Learn Ruby the hard way, Excercise 16: Reading and writing files

This excercise introduced, well, reading and writing stuff. Here is the code:

filename = ARGV.first

puts "We're going to erase #{filename}"
puts "If you don't want that, hit CTRL-C (^C)."
puts "If you do want that, hit RETURN."
$stdin.gets.chomp

puts "opening the file...."
target = open(filename, 'w')

puts "Truncating the file. Goodbye!"
target.truncate(0)

puts "Now we're going to ask you for three lines."

print "line 1: "
line1 = $stdin.gets.chomp
print "line 2: "
line2 = $stdin.gets.chomp
print "line 3: "
line3 = $Stdin.gets.chomp
 
puts "Now we're going to write these to the file."

target.write(line1)
target.write("\n")
target.write(line2)
target.write("\n")
target.write(line3)
target.write("\n")

puts "And finally, we close it."
target.close

This output the following to the consol

ex16 consol1

This excercise creates has the user input a filename into the ARGV array, the contents of ARGV are assigned to the variable target and then this files contents are erased with truncate. We then write information to target using gets. The original filename given in the command line doesn’t matter – it could have been swiss_cheese and it would still work fine.

As I hadn’t created a the text file test.txt before running the script,  the line target = open(filename, ‘w’) created it in the location where the ruby script was running from.

This excercise introduced and brushed up on the following functions:

  • close – closing a file
  • read – reading the contents of a file
  • readline – reading just one line of a text file
  • truncate – empties a file.
  • write – writes stuff to a file when you put it inside parentheses i.e target.write(“stuff”) In this excercise we used the parameter w for write only mode. This means we can write to a file but not read from it , the file pointer starts at the begining of the file and erases everything.

Study Drills

1.If you do not undertstand this script, go back through it and use command trick to get it squared away in your mind. One simple English comment above each line will help you understand or at least let you know what you need to research more.

I get this script however the comment trick is a good thing to do when you started learning ruby not long ago.  Here are the english comments for the script anayway:

ex16 study drill 2.png

2. Write a script similar to the last exercise that uses read and ARGV to read the file you just creat

ex16 reader.png
Study drill 2 code
ex 16 study drill consol
Study drill 2 consol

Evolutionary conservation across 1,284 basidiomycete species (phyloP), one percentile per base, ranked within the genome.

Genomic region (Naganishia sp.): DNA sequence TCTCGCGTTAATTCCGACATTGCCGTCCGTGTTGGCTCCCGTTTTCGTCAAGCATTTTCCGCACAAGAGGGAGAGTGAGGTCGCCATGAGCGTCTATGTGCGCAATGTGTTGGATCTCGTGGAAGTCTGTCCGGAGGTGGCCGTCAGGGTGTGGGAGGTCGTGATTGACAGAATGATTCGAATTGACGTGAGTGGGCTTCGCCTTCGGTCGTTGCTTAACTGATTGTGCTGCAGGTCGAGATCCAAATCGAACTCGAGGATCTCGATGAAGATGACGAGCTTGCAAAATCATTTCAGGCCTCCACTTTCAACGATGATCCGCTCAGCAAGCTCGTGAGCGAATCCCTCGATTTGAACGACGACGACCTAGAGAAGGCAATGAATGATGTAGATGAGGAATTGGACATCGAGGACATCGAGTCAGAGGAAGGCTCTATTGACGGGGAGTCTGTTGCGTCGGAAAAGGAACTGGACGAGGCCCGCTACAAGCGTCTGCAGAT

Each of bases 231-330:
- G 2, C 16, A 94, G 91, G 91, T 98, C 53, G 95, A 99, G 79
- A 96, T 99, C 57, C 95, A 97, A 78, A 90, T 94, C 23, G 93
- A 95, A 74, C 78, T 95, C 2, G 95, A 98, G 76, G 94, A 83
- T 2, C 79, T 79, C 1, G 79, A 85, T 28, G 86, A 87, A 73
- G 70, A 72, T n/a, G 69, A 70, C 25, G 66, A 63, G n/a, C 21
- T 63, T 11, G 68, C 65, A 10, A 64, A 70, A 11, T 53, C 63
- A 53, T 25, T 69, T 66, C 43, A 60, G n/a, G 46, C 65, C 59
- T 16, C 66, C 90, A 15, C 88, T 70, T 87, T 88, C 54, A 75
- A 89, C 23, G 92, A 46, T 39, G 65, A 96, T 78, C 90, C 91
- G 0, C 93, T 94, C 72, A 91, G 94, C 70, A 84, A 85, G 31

3. There’s too much repetition in this file, use strings, formats and escape to print out line1, line2, line3 with just one target.write() command instead of six.

Ok so I decided to cheat and not use escape sequence at all and cut out the .chomp fucntion so the string will still contain a new line / RETURN when the user enters types in the names for line1, line2 and line3

ex16 study drill 3.png

However this seemed a little sloppy so after copying someone else’s code researching another blog I discovered it could be done more succinctly as:

ex 16 study drill 3 2.png

4. Find out why we had to pass a ‘w’ as an extra parameter to open. Hint: Open tries to be safe by making you explicitly say you want to write a file.

We had to pass a ‘w’ as a parameter as by default ruby will open the file in ‘r’ mode which is read only. When I changed the open parameter to ‘r’ I got the following message:

ex16.rb:13:in 'truncate' not opened for writing <IOERROR>

Meaning Ruby can’t run truncate if the file is opened in read only mode.

5. If you open the file with ‘w’ mode, then do you really need the target.truncate()?

You do explicitly need to state ‘w’ mode in order to call truncate on the file.  However – as far as I can tell Truncate is redundant here and the author is testing us and no amount of research seems to prove to the contrary! I though that perhaps ‘w’ mode will only erase as far as you write or as far as the file pointer goes, so to test this I removed target.truncate(0) from the script and ran it with just .write in ‘w’ mode and wrote a long paragraph which saved to text.txt, then ran the script again with a very short line. Howver the file was completely erased so Truncate is not needed here!